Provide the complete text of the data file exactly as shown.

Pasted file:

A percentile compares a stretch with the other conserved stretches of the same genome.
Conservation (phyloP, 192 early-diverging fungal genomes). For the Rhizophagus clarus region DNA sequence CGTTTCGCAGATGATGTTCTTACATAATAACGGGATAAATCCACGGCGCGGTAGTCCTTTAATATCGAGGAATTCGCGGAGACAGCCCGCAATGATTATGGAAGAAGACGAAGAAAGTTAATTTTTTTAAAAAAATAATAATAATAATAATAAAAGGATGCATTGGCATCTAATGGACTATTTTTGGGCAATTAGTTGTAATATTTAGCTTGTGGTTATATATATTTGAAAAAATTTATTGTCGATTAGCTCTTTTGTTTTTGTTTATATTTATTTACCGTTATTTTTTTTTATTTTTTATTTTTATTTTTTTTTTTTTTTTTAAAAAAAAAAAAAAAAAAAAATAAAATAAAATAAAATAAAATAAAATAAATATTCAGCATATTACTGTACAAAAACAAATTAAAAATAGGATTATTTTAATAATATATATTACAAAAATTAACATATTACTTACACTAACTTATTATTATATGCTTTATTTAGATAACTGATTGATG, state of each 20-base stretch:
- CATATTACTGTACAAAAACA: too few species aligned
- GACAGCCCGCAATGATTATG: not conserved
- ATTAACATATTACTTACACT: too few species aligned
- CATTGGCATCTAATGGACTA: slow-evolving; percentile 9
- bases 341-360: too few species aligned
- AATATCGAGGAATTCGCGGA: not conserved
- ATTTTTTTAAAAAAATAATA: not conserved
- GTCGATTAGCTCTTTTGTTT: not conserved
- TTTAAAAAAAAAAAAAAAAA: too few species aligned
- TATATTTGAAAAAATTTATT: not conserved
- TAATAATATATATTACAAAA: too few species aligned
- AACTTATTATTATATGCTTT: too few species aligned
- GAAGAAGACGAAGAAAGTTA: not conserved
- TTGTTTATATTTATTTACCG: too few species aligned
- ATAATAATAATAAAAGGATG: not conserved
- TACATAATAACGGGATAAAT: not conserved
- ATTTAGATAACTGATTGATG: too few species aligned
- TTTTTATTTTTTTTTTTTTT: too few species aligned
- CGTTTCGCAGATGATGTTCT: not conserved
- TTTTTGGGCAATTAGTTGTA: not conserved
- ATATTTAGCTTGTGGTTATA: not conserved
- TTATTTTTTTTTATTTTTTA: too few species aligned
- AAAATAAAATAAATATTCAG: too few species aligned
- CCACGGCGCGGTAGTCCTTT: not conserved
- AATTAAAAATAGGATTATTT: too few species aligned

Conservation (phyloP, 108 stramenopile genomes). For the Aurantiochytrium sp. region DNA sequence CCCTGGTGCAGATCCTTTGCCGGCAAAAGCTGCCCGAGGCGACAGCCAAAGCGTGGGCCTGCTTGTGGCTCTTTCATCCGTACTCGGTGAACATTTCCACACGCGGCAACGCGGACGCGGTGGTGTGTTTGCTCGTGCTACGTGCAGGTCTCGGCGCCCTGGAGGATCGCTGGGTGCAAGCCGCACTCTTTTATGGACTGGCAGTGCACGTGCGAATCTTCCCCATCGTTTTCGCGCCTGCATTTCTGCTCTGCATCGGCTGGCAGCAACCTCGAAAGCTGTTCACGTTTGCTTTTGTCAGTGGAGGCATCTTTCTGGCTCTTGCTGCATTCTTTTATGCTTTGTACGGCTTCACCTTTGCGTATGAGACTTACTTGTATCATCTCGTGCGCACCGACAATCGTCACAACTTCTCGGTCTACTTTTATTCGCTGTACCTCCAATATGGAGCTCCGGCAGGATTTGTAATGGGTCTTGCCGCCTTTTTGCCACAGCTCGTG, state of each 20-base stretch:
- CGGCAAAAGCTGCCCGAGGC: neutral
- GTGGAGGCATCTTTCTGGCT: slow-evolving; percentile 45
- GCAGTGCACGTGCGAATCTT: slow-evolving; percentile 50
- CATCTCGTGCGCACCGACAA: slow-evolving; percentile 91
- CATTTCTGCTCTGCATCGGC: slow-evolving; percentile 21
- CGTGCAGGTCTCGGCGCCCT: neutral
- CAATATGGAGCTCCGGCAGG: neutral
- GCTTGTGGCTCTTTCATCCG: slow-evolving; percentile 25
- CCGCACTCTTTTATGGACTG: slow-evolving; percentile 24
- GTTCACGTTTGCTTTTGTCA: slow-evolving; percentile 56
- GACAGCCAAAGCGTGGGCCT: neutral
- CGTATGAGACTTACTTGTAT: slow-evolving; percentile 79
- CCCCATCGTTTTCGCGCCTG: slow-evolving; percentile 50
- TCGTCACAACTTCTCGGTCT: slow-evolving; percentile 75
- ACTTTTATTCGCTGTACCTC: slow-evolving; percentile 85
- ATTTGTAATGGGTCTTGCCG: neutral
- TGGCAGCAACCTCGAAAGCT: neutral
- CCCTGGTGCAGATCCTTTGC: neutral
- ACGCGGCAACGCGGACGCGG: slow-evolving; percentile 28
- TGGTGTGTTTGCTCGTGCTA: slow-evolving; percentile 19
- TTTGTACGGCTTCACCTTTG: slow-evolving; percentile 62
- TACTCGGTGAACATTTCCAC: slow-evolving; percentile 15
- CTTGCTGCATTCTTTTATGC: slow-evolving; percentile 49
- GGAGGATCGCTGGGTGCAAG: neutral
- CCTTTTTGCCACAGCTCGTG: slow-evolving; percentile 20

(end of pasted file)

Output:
A percentile compares a stretch with the other conserved stretches of the same genome.
Conservation (phyloP, 192 early-diverging fungal genomes). For the Rhizophagus clarus region DNA sequence CGTTTCGCAGATGATGTTCTTACATAATAACGGGATAAATCCACGGCGCGGTAGTCCTTTAATATCGAGGAATTCGCGGAGACAGCCCGCAATGATTATGGAAGAAGACGAAGAAAGTTAATTTTTTTAAAAAAATAATAATAATAATAATAAAAGGATGCATTGGCATCTAATGGACTATTTTTGGGCAATTAGTTGTAATATTTAGCTTGTGGTTATATATATTTGAAAAAATTTATTGTCGATTAGCTCTTTTGTTTTTGTTTATATTTATTTACCGTTATTTTTTTTTATTTTTTATTTTTATTTTTTTTTTTTTTTTTAAAAAAAAAAAAAAAAAAAAATAAAATAAAATAAAATAAAATAAAATAAATATTCAGCATATTACTGTACAAAAACAAATTAAAAATAGGATTATTTTAATAATATATATTACAAAAATTAACATATTACTTACACTAACTTATTATTATATGCTTTATTTAGATAACTGATTGATG, state of each 20-base stretch:
- CATATTACTGTACAAAAACA: too few species aligned
- GACAGCCCGCAATGATTATG: not conserved
- ATTAACATATTACTTACACT: too few species aligned
- CATTGGCATCTAATGGACTA: slow-evolving; percentile 9
- bases 341-360: too few species aligned
- AATATCGAGGAATTCGCGGA: not conserved
- ATTTTTTTAAAAAAATAATA: not conserved
- GTCGATTAGCTCTTTTGTTT: not conserved
- TTTAAAAAAAAAAAAAAAAA: too few species aligned
- TATATTTGAAAAAATTTATT: not conserved
- TAATAATATATATTACAAAA: too few species aligned
- AACTTATTATTATATGCTTT: too few species aligned
- GAAGAAGACGAAGAAAGTTA: not conserved
- TTGTTTATATTTATTTACCG: too few species aligned
- ATAATAATAATAAAAGGATG: not conserved
- TACATAATAACGGGATAAAT: not conserved
- ATTTAGATAACTGATTGATG: too few species aligned
- TTTTTATTTTTTTTTTTTTT: too few species aligned
- CGTTTCGCAGATGATGTTCT: not conserved
- TTTTTGGGCAATTAGTTGTA: not conserved
- ATATTTAGCTTGTGGTTATA: not conserved
- TTATTTTTTTTTATTTTTTA: too few species aligned
- AAAATAAAATAAATATTCAG: too few species aligned
- CCACGGCGCGGTAGTCCTTT: not conserved
- AATTAAAAATAGGATTATTT: too few species aligned

Conservation (phyloP, 108 stramenopile genomes). For the Aurantiochytrium sp. region DNA sequence CCCTGGTGCAGATCCTTTGCCGGCAAAAGCTGCCCGAGGCGACAGCCAAAGCGTGGGCCTGCTTGTGGCTCTTTCATCCGTACTCGGTGAACATTTCCACACGCGGCAACGCGGACGCGGTGGTGTGTTTGCTCGTGCTACGTGCAGGTCTCGGCGCCCTGGAGGATCGCTGGGTGCAAGCCGCACTCTTTTATGGACTGGCAGTGCACGTGCGAATCTTCCCCATCGTTTTCGCGCCTGCATTTCTGCTCTGCATCGGCTGGCAGCAACCTCGAAAGCTGTTCACGTTTGCTTTTGTCAGTGGAGGCATCTTTCTGGCTCTTGCTGCATTCTTTTATGCTTTGTACGGCTTCACCTTTGCGTATGAGACTTACTTGTATCATCTCGTGCGCACCGACAATCGTCACAACTTCTCGGTCTACTTTTATTCGCTGTACCTCCAATATGGAGCTCCGGCAGGATTTGTAATGGGTCTTGCCGCCTTTTTGCCACAGCTCGTG, state of each 20-base stretch:
- CGGCAAAAGCTGCCCGAGGC: neutral
- GTGGAGGCATCTTTCTGGCT: slow-evolving; percentile 45
- GCAGTGCACGTGCGAATCTT: slow-evolving; percentile 50
- CATCTCGTGCGCACCGACAA: slow-evolving; percentile 91
- CATTTCTGCTCTGCATCGGC: slow-evolving; percentile 21
- CGTGCAGGTCTCGGCGCCCT: neutral
- CAATATGGAGCTCCGGCAGG: neutral
- GCTTGTGGCTCTTTCATCCG: slow-evolving; percentile 25
- CCGCACTCTTTTATGGACTG: slow-evolving; percentile 24
- GTTCACGTTTGCTTTTGTCA: slow-evolving; percentile 56
- GACAGCCAAAGCGTGGGCCT: neutral
- CGTATGAGACTTACTTGTAT: slow-evolving; percentile 79
- CCCCATCGTTTTCGCGCCTG: slow-evolving; percentile 50
- TCGTCACAACTTCTCGGTCT: slow-evolving; percentile 75
- ACTTTTATTCGCTGTACCTC: slow-evolving; percentile 85
- ATTTGTAATGGGTCTTGCCG: neutral
- TGGCAGCAACCTCGAAAGCT: neutral
- CCCTGGTGCAGATCCTTTGC: neutral
- ACGCGGCAACGCGGACGCGG: slow-evolving; percentile 28
- TGGTGTGTTTGCTCGTGCTA: slow-evolving; percentile 19
- TTTGTACGGCTTCACCTTTG: slow-evolving; percentile 62
- TACTCGGTGAACATTTCCAC: slow-evolving; percentile 15
- CTTGCTGCATTCTTTTATGC: slow-evolving; percentile 49
- GGAGGATCGCTGGGTGCAAG: neutral
- CCTTTTTGCCACAGCTCGTG: slow-evolving; percentile 20